Bear Funds: Should You Bite Or Not?
Despite its recent bounce, the Nasdaq Composite Index is still down 24% from its Mar. 10 peak. If you feel the slide is a sign that the bull market is winding down, then bear funds may be for you.
These mutual funds use tactics like selling short to make money when the stock market falls. Owning bear funds can help investors lower their portfolio risk by hedging--something many pros do routinely. The idea is to play both sides of the market, so that gains in the bear fund offset losses elsewhere in your portfolio when equities slump. "We are making professional tools available to individual investors," says Michael Sapir, chief executive officer of ProFunds Advisors, which runs three of the 11 bear funds currently on the market.
While bear funds may be sound tactical plays, they have turned out to be lousy long-term investments because the stock market has staged only brief corrections during its nine-year bull run. "Short sellers can make money in a sideways or moderately bull market, but not when the stock market goes straight up," says Harry Strunk, a Palm Beach (Fla.) consultant who tracks money managers. For example, Rydex Series Trust Ursa Fund, whose 1994 launch makes it the oldest bear fund, has declined an average 14.2% annually over the past five years. Still, day traders and others wanting to bet against short-term market moves have found bear funds useful. "You want to date a bear fund, but you don't want to marry one," quips ProFunds' Sapir.
Bear funds follow two basic strategies (table). A few, such as Prudent Bear Fund, focus on short sales of individual stocks that, managers believe, are overvalued and poised for a fall. But the majority of the funds have a simpler approach. They are structured to move in the opposite direction of a particular stock index, like the Standard & Poor's 500, the Nasdaq Composite, or the Russell 2000. Consider, for instance, ProFunds UltraShort OTC Fund, which gained 41.7% from Mar. 10 to May 31. Fund manager William Seale achieved this result by selling Nasdaq 100 index futures contracts short. The fund's goal is to move twice as much as the Nasdaq 100, but in the opposite direction. Another big winner of late is Potomac Internet/Short Fund, which has gained 35.6% since the Nasdaq market peaked. The fund invests in a mix of put options and futures contracts to try to achieve the mirror image of the Dow Jones Internet index.
Paul McEntire, manager of the BearGuard Fund, says he doesn't bet on the direction of individual indexes. Instead, he focuses on short sales of companies that are overvalued. In a short sale, an investor sells borrowed stock with the hope of buying it back later at a lower price and then pocketing the difference. That strategy is riskier than buying stocks, because losses theoretically can be unlimited.
Among things McEntire looks for are signs of executives dumping shares or of aggressive accounting practices. "I search for stocks just like Peter Lynch would, looking at price-to-sales ratios and other traditional valuation benchmarks," McEntire says. The seasoned short-seller, who for 11 years ran a hedge fund specializing in short-selling, says he created BearGuard Fund last November because sky-high dot-com and tech stocks led him to believe that a pullback was inevitable. For instance, McEntire says he shorted theglobe.com at $10.80; the stock has since fallen to $1.81. Another winner in his portfolio is Edgar Online, which McEntire shorted at $12.68; the stock has since fallen 68%, to $4.08. Other former momentum stocks that McEntire has shorted include Peregrine Systems, which has fallen from $40.46 to $23.19, and Red Hat, which McEntire shorted at $27.62 and which recently traded at $17.94.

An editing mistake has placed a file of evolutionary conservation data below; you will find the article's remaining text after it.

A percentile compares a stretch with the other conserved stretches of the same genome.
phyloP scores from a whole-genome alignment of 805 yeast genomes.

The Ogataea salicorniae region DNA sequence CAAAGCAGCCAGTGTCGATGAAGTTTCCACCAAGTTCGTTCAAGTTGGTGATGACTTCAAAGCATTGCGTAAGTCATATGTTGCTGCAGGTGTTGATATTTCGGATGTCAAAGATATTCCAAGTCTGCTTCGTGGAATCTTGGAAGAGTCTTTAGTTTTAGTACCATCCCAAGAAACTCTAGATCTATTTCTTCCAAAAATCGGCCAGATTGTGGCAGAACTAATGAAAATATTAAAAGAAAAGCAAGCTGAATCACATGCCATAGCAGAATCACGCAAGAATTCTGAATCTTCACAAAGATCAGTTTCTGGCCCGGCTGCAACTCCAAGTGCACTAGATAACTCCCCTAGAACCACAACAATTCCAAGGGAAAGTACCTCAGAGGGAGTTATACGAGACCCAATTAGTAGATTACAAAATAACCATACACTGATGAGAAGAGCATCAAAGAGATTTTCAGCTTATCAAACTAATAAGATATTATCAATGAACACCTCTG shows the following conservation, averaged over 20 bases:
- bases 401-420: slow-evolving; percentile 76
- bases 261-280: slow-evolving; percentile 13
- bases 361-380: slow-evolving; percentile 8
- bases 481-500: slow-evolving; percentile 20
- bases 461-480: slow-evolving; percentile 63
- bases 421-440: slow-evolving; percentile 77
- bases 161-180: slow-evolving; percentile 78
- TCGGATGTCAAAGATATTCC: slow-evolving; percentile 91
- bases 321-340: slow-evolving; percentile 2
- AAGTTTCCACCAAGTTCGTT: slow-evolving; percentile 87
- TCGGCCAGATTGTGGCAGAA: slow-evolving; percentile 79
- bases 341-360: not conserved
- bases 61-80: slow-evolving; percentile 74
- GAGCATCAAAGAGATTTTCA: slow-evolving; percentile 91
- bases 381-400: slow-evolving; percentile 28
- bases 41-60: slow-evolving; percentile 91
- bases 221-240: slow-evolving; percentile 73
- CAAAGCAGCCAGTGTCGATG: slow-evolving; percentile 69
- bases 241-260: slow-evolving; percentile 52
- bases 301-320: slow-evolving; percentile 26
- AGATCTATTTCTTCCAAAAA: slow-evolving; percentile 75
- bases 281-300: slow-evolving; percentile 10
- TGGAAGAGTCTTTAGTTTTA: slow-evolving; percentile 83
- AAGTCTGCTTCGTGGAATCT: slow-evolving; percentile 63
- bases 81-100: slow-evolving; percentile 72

Nearly 40% of BearGuard's $1.6 million in assets consists of short positions in Internet and other technology stocks, McEntire says. The fund also holds short positions in retail stocks, including Kohls, Home Depot, and telecommunications companies such as Vodafone AirTouch.
BAD TIMING. Although interest is rising in bear funds as the Nasdaq has waned, they do have some drawbacks in addition to their poor long-term returns. Harold Evensky, a Coral Gables (Fla.) financial planner, says the high expenses of some bear funds make them a costly way to diversify your portfolio. Bear funds carry an average expense ratio of 1.77%, vs. 1.55% for the average stock fund and 0.67% for the typical stock index fund, according to Morningstar. A less costly way to reduce the risk in your portfolio, he says, is to hold mutual funds with a variety of assets, including large and small stocks, value and growth stocks, international equities, and bonds. These investments tend to move in different directions over periods of several years, which helps to smooth out a portfolio's ups and downs.
Another problem with bear funds is that investors tend to get their timing wrong, says Peter DiTeresa, a senior analyst at Morningstar, who points to Prudent Bear as an example. The fund surged 68% during the summer and fall of 1998, when concerns about the Asian financial crisis caused the S&P 500 to drop 19% and the Nasdaq Composite index to lose 29%. During that period, Prudent Bear's assets jumped more than fivefold, to $289 million, as investors flocked to the fund. But the fund's performance quickly collapsed as the crisis eased and the S&P rebounded. Prudent Bear currently has $190 million in assets. "If you can time the market, bear funds make a lot of sense," Evensky says, "because you'll know exactly when you need their protection. But the problem is: Who can accurately time the market?"
To bears, that's not the point. Bear funds, they insist, are like insurance policies. Says Prudent Bear's manager David Tice: "Even if it's costly, you may want to have a bear fund around when times are good--because the good times may not last forever."